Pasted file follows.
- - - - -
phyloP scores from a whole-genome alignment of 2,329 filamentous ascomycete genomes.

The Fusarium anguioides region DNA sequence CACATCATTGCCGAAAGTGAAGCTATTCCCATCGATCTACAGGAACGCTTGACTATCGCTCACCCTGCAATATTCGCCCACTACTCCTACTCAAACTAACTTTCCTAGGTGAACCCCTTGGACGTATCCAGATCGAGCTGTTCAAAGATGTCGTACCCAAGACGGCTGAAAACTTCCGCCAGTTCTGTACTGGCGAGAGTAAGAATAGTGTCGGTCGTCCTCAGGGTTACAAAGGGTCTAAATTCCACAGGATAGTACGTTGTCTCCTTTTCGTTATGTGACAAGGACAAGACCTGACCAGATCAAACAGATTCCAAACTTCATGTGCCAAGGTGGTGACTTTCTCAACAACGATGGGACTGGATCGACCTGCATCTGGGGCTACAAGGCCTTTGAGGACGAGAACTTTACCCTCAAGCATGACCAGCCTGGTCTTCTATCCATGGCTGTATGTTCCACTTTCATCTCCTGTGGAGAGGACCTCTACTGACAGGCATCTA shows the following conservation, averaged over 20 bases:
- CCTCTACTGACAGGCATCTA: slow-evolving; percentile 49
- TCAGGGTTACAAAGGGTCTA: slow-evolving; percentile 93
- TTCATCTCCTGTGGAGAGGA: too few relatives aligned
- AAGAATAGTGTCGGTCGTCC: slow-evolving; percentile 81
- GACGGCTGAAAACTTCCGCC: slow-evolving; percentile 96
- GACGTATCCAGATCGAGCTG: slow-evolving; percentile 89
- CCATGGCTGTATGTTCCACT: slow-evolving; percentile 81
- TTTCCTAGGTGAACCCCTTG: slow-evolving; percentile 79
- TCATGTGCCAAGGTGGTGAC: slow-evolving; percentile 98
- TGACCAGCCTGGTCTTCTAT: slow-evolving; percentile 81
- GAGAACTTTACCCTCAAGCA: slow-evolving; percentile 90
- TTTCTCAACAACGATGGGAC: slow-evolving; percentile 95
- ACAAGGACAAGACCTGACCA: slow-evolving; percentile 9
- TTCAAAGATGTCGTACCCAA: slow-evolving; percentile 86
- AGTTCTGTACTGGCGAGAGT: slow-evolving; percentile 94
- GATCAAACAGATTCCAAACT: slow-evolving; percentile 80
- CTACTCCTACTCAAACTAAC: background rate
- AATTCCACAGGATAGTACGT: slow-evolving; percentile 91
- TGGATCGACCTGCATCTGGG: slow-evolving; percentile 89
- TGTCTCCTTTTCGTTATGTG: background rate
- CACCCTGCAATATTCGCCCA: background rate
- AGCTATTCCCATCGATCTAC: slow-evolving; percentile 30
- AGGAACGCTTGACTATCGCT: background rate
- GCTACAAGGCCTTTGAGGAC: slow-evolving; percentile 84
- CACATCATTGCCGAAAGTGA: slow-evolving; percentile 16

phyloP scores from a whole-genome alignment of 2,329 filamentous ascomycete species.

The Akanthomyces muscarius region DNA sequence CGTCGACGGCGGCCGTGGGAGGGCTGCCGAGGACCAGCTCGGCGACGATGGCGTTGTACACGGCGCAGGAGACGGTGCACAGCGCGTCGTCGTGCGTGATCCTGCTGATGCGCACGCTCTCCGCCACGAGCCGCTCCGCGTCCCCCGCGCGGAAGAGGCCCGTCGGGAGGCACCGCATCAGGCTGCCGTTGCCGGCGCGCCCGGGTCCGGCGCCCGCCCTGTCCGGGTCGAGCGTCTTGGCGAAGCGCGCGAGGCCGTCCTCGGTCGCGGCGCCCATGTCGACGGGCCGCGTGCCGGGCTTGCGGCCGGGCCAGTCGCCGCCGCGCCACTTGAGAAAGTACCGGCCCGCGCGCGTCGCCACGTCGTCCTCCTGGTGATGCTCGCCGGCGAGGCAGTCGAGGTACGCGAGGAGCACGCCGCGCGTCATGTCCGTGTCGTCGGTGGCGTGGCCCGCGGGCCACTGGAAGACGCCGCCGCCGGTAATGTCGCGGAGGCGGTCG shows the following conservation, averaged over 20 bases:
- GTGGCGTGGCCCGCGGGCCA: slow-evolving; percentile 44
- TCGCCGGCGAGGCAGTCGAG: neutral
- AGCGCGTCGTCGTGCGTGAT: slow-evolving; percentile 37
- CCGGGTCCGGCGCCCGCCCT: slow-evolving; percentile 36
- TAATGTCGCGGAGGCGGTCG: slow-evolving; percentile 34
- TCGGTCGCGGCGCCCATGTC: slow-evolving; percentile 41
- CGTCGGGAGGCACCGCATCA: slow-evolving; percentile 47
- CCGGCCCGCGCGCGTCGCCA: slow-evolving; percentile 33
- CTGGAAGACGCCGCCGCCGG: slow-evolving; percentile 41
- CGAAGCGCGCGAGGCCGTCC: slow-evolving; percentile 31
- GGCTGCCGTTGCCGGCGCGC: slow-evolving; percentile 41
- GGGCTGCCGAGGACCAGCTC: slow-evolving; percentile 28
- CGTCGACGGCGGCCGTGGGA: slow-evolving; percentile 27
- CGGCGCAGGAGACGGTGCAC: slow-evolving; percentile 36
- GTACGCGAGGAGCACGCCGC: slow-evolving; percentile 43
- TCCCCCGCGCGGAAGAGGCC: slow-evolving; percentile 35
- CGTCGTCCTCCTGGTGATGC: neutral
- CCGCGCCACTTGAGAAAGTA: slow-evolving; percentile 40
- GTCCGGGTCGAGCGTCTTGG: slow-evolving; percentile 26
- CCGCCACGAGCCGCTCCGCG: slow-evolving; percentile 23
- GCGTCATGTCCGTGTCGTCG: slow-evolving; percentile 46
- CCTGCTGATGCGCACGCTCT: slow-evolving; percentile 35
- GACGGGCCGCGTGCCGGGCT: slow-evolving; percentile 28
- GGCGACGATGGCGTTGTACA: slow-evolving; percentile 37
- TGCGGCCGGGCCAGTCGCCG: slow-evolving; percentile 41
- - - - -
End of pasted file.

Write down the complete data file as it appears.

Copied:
phyloP scores from a whole-genome alignment of 2,329 filamentous ascomycete genomes.

The Fusarium anguioides region DNA sequence CACATCATTGCCGAAAGTGAAGCTATTCCCATCGATCTACAGGAACGCTTGACTATCGCTCACCCTGCAATATTCGCCCACTACTCCTACTCAAACTAACTTTCCTAGGTGAACCCCTTGGACGTATCCAGATCGAGCTGTTCAAAGATGTCGTACCCAAGACGGCTGAAAACTTCCGCCAGTTCTGTACTGGCGAGAGTAAGAATAGTGTCGGTCGTCCTCAGGGTTACAAAGGGTCTAAATTCCACAGGATAGTACGTTGTCTCCTTTTCGTTATGTGACAAGGACAAGACCTGACCAGATCAAACAGATTCCAAACTTCATGTGCCAAGGTGGTGACTTTCTCAACAACGATGGGACTGGATCGACCTGCATCTGGGGCTACAAGGCCTTTGAGGACGAGAACTTTACCCTCAAGCATGACCAGCCTGGTCTTCTATCCATGGCTGTATGTTCCACTTTCATCTCCTGTGGAGAGGACCTCTACTGACAGGCATCTA shows the following conservation, averaged over 20 bases:
- CCTCTACTGACAGGCATCTA: slow-evolving; percentile 49
- TCAGGGTTACAAAGGGTCTA: slow-evolving; percentile 93
- TTCATCTCCTGTGGAGAGGA: too few relatives aligned
- AAGAATAGTGTCGGTCGTCC: slow-evolving; percentile 81
- GACGGCTGAAAACTTCCGCC: slow-evolving; percentile 96
- GACGTATCCAGATCGAGCTG: slow-evolving; percentile 89
- CCATGGCTGTATGTTCCACT: slow-evolving; percentile 81
- TTTCCTAGGTGAACCCCTTG: slow-evolving; percentile 79
- TCATGTGCCAAGGTGGTGAC: slow-evolving; percentile 98
- TGACCAGCCTGGTCTTCTAT: slow-evolving; percentile 81
- GAGAACTTTACCCTCAAGCA: slow-evolving; percentile 90
- TTTCTCAACAACGATGGGAC: slow-evolving; percentile 95
- ACAAGGACAAGACCTGACCA: slow-evolving; percentile 9
- TTCAAAGATGTCGTACCCAA: slow-evolving; percentile 86
- AGTTCTGTACTGGCGAGAGT: slow-evolving; percentile 94
- GATCAAACAGATTCCAAACT: slow-evolving; percentile 80
- CTACTCCTACTCAAACTAAC: background rate
- AATTCCACAGGATAGTACGT: slow-evolving; percentile 91
- TGGATCGACCTGCATCTGGG: slow-evolving; percentile 89
- TGTCTCCTTTTCGTTATGTG: background rate
- CACCCTGCAATATTCGCCCA: background rate
- AGCTATTCCCATCGATCTAC: slow-evolving; percentile 30
- AGGAACGCTTGACTATCGCT: background rate
- GCTACAAGGCCTTTGAGGAC: slow-evolving; percentile 84
- CACATCATTGCCGAAAGTGA: slow-evolving; percentile 16

phyloP scores from a whole-genome alignment of 2,329 filamentous ascomycete species.

The Akanthomyces muscarius region DNA sequence CGTCGACGGCGGCCGTGGGAGGGCTGCCGAGGACCAGCTCGGCGACGATGGCGTTGTACACGGCGCAGGAGACGGTGCACAGCGCGTCGTCGTGCGTGATCCTGCTGATGCGCACGCTCTCCGCCACGAGCCGCTCCGCGTCCCCCGCGCGGAAGAGGCCCGTCGGGAGGCACCGCATCAGGCTGCCGTTGCCGGCGCGCCCGGGTCCGGCGCCCGCCCTGTCCGGGTCGAGCGTCTTGGCGAAGCGCGCGAGGCCGTCCTCGGTCGCGGCGCCCATGTCGACGGGCCGCGTGCCGGGCTTGCGGCCGGGCCAGTCGCCGCCGCGCCACTTGAGAAAGTACCGGCCCGCGCGCGTCGCCACGTCGTCCTCCTGGTGATGCTCGCCGGCGAGGCAGTCGAGGTACGCGAGGAGCACGCCGCGCGTCATGTCCGTGTCGTCGGTGGCGTGGCCCGCGGGCCACTGGAAGACGCCGCCGCCGGTAATGTCGCGGAGGCGGTCG shows the following conservation, averaged over 20 bases:
- GTGGCGTGGCCCGCGGGCCA: slow-evolving; percentile 44
- TCGCCGGCGAGGCAGTCGAG: neutral
- AGCGCGTCGTCGTGCGTGAT: slow-evolving; percentile 37
- CCGGGTCCGGCGCCCGCCCT: slow-evolving; percentile 36
- TAATGTCGCGGAGGCGGTCG: slow-evolving; percentile 34
- TCGGTCGCGGCGCCCATGTC: slow-evolving; percentile 41
- CGTCGGGAGGCACCGCATCA: slow-evolving; percentile 47
- CCGGCCCGCGCGCGTCGCCA: slow-evolving; percentile 33
- CTGGAAGACGCCGCCGCCGG: slow-evolving; percentile 41
- CGAAGCGCGCGAGGCCGTCC: slow-evolving; percentile 31
- GGCTGCCGTTGCCGGCGCGC: slow-evolving; percentile 41
- GGGCTGCCGAGGACCAGCTC: slow-evolving; percentile 28
- CGTCGACGGCGGCCGTGGGA: slow-evolving; percentile 27
- CGGCGCAGGAGACGGTGCAC: slow-evolving; percentile 36
- GTACGCGAGGAGCACGCCGC: slow-evolving; percentile 43
- TCCCCCGCGCGGAAGAGGCC: slow-evolving; percentile 35
- CGTCGTCCTCCTGGTGATGC: neutral
- CCGCGCCACTTGAGAAAGTA: slow-evolving; percentile 40
- GTCCGGGTCGAGCGTCTTGG: slow-evolving; percentile 26
- CCGCCACGAGCCGCTCCGCG: slow-evolving; percentile 23
- GCGTCATGTCCGTGTCGTCG: slow-evolving; percentile 46
- CCTGCTGATGCGCACGCTCT: slow-evolving; percentile 35
- GACGGGCCGCGTGCCGGGCT: slow-evolving; percentile 28
- GGCGACGATGGCGTTGTACA: slow-evolving; percentile 37
- TGCGGCCGGGCCAGTCGCCG: slow-evolving; percentile 41